‘Before and after #MeToo’ : How French perpetrators of domestic violence perceive themselves as ‘victims of feminism'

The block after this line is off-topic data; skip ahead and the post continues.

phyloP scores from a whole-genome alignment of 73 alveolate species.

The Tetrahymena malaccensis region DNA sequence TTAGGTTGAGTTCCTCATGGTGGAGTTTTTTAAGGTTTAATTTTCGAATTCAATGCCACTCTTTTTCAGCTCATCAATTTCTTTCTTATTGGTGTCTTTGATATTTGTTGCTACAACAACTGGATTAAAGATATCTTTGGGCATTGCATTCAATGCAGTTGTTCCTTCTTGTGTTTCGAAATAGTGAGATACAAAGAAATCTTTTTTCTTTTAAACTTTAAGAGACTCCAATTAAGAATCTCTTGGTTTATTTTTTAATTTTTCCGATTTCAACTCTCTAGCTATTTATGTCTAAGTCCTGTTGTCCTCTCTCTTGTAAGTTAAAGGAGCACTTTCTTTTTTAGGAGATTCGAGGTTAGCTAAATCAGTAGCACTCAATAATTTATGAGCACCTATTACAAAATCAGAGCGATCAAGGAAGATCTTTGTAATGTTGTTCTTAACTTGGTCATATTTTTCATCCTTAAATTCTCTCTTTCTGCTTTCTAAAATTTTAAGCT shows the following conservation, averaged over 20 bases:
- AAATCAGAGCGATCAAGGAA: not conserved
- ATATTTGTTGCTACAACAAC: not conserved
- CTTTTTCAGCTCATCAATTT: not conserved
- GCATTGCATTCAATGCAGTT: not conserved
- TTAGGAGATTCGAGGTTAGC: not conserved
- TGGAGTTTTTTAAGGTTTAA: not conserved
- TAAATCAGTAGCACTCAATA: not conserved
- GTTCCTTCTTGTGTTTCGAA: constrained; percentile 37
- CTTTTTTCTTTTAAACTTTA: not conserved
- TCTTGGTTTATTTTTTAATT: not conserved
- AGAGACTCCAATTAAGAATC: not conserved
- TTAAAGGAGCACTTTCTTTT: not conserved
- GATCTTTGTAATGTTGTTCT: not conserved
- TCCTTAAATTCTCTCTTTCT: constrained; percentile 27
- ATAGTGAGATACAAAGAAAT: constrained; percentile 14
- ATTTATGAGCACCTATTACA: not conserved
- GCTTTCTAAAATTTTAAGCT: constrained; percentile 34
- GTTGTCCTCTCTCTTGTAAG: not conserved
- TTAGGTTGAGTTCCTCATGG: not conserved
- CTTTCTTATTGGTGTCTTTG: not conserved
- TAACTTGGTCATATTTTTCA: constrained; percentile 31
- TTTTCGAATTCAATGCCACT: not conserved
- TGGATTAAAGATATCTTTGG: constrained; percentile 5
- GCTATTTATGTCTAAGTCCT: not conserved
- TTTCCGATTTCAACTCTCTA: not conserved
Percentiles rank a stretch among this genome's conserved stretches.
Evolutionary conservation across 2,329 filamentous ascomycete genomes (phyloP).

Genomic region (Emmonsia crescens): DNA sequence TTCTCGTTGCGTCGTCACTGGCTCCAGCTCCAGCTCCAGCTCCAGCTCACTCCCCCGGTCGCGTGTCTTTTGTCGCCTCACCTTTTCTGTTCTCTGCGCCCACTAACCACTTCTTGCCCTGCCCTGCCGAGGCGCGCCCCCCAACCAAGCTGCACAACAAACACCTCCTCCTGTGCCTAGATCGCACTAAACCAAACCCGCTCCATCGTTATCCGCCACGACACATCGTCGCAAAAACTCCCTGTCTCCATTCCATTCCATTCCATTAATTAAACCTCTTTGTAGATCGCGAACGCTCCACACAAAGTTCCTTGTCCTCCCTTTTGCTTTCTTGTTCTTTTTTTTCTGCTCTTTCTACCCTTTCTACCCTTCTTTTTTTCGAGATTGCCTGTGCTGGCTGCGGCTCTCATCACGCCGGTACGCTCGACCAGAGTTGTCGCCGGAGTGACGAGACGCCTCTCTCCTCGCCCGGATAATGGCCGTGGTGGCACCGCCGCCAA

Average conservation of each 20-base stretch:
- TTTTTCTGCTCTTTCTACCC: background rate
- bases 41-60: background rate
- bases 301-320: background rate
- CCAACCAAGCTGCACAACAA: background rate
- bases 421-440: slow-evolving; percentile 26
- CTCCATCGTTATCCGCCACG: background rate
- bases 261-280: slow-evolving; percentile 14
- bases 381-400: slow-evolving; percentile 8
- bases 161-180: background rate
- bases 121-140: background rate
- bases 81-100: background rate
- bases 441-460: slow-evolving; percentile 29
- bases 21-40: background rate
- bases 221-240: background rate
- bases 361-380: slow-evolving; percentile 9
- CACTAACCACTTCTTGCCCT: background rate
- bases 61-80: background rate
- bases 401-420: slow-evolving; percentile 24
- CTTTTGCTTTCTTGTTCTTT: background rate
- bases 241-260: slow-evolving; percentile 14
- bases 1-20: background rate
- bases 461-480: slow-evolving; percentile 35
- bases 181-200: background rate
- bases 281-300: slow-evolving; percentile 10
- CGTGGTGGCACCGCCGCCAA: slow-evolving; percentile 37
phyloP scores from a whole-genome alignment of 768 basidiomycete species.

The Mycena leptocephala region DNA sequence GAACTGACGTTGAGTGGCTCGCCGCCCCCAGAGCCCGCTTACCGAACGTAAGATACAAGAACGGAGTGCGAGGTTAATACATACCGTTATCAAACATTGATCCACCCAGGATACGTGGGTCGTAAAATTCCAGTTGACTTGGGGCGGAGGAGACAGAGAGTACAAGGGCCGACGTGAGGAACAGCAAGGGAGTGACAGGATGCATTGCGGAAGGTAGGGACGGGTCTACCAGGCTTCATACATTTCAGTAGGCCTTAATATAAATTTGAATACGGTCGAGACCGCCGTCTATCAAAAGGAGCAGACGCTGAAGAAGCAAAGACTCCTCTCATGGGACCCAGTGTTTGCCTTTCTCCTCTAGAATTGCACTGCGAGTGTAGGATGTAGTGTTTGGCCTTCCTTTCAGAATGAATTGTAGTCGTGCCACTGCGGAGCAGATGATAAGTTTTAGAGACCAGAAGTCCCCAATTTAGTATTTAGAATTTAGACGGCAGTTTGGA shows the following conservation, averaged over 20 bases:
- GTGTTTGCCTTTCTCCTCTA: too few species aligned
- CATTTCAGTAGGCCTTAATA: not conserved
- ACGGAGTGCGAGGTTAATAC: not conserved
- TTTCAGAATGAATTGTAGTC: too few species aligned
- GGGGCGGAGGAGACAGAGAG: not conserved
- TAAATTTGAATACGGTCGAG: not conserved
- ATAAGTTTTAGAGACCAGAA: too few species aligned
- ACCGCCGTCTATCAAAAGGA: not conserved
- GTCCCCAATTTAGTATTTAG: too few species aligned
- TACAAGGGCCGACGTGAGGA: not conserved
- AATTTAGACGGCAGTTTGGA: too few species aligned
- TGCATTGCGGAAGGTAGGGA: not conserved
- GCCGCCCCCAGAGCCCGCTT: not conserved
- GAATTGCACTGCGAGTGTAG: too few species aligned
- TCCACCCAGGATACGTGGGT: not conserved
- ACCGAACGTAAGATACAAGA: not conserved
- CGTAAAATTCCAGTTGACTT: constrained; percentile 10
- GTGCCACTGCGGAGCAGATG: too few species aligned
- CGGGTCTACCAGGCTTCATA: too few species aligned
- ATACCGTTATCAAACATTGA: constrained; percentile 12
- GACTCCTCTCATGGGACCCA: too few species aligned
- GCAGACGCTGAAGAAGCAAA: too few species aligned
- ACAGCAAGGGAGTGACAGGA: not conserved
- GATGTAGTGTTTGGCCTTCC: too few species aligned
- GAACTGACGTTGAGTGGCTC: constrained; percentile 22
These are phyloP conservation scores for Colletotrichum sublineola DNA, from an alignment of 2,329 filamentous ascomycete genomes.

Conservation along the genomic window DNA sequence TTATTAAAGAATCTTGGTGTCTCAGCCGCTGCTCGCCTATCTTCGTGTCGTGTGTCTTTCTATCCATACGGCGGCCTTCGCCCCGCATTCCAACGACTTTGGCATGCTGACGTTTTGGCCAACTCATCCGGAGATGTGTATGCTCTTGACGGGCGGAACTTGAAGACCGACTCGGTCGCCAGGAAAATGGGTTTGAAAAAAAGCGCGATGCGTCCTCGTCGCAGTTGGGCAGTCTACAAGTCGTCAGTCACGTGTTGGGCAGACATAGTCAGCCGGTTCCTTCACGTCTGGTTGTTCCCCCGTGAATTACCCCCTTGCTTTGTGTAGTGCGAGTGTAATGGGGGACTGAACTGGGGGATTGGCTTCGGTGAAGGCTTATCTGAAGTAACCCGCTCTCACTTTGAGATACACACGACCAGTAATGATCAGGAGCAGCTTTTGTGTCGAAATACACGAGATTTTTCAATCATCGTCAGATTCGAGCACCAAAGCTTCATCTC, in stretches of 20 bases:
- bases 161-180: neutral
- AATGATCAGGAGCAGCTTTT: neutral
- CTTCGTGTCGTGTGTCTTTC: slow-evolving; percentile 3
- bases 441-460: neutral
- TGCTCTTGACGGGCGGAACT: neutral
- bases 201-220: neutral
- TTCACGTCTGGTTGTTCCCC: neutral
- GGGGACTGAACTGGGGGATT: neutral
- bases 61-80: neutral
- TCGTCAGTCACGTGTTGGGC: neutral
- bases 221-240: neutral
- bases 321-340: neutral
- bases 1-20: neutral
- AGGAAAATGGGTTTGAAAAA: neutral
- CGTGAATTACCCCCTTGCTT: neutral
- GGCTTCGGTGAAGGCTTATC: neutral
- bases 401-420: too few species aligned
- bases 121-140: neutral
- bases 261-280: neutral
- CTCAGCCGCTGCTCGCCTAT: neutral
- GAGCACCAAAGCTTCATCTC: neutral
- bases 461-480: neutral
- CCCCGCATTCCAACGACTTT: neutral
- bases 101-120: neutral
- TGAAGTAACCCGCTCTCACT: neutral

In 2017, the global circulation of the hashtag #MeToo “reaffirmed publicly just how widespread sexual assault and harassment actually are; that most victim-survivors know the offender; and, significantly, that these experiences are routine and normalized […]” (Fileborn and Loney-Howes 2020: 2). In a moment when feminism has gained such “spectacular visibility” (Banet-Weiser, xii), this chapter aims at analysing its cultural and political impact on a group of men compelled to participate in a programme for perpetrators of domestic violence. Based on the accounts collected during my ethnographic research on rehabilitation programmes targeted at perpetrators of intimate abuse (“perpetrator programmes”), conducted in the Grand Est region of France between 2018 and 2019, this contribution seeks answers to the questions “what does the #MeToo moment mean to men?”, “how does it affect perpetrators’ representations and practices”, and “what are the links between the global misogynistic reaction to the #MeToo and male violence against women?” Although my respondents may have not felt targeted by the #MeToo, which mainly raised the issue of sexual violence, the wider general context of ‘speaking up’ and pressing charges against male perpetrators was indeed perceived as a threat by the domestic abusers met during my fieldwork. The first section of the chapter offers an overview of the increasing visibility of feminism in France since the 2000s, where “feminism” includes feminist activism, “popular feminism” (Banet-Weised 2018) and “institutional feminism” (Herman 2016; Delage 2017). The second details the context and the methods of the ethnographic research on perpetrators of domestic violence in France. The third explores and analyses perpetrators’ feeling of victimhood and, in particular, their blaming attitudes towards contemporary feminism. Read more